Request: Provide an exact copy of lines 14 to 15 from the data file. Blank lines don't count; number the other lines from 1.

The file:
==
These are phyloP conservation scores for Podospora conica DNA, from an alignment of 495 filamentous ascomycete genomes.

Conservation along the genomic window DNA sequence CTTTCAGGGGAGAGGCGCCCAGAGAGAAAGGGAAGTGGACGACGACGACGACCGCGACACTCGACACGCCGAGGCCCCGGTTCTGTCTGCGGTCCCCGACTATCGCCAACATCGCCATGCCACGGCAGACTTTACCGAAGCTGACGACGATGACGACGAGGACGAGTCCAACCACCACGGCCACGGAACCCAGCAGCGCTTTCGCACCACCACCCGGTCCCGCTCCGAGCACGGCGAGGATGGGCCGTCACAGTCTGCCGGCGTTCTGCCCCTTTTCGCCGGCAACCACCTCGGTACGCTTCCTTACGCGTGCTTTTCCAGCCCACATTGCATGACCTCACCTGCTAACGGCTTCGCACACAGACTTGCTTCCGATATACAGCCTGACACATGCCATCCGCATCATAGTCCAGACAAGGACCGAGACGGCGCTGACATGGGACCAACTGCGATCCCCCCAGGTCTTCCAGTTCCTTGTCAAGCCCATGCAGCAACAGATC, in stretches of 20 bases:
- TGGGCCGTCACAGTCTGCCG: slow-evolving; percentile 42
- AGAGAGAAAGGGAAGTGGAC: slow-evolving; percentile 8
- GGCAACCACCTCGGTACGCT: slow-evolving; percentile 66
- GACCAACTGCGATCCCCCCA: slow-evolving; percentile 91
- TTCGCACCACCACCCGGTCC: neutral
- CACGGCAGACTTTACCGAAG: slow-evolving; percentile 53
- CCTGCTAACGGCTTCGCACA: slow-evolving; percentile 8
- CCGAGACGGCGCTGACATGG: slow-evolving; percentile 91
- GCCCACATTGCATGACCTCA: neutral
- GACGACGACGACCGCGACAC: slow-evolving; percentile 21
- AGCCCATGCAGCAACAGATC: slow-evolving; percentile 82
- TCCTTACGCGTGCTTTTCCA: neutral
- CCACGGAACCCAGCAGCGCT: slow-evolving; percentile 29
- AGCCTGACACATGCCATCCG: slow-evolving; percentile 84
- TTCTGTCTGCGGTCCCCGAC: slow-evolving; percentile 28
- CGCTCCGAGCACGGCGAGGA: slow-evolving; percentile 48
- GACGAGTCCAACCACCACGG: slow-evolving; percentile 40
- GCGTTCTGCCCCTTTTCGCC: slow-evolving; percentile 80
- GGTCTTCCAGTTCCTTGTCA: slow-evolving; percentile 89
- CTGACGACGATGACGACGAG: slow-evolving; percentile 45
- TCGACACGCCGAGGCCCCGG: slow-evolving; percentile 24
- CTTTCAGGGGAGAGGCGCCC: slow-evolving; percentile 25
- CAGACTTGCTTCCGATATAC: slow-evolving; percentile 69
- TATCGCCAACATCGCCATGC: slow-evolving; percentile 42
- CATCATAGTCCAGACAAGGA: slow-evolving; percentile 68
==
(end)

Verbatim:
- TCCTTACGCGTGCTTTTCCA: neutral
- CCACGGAACCCAGCAGCGCT: slow-evolving; percentile 29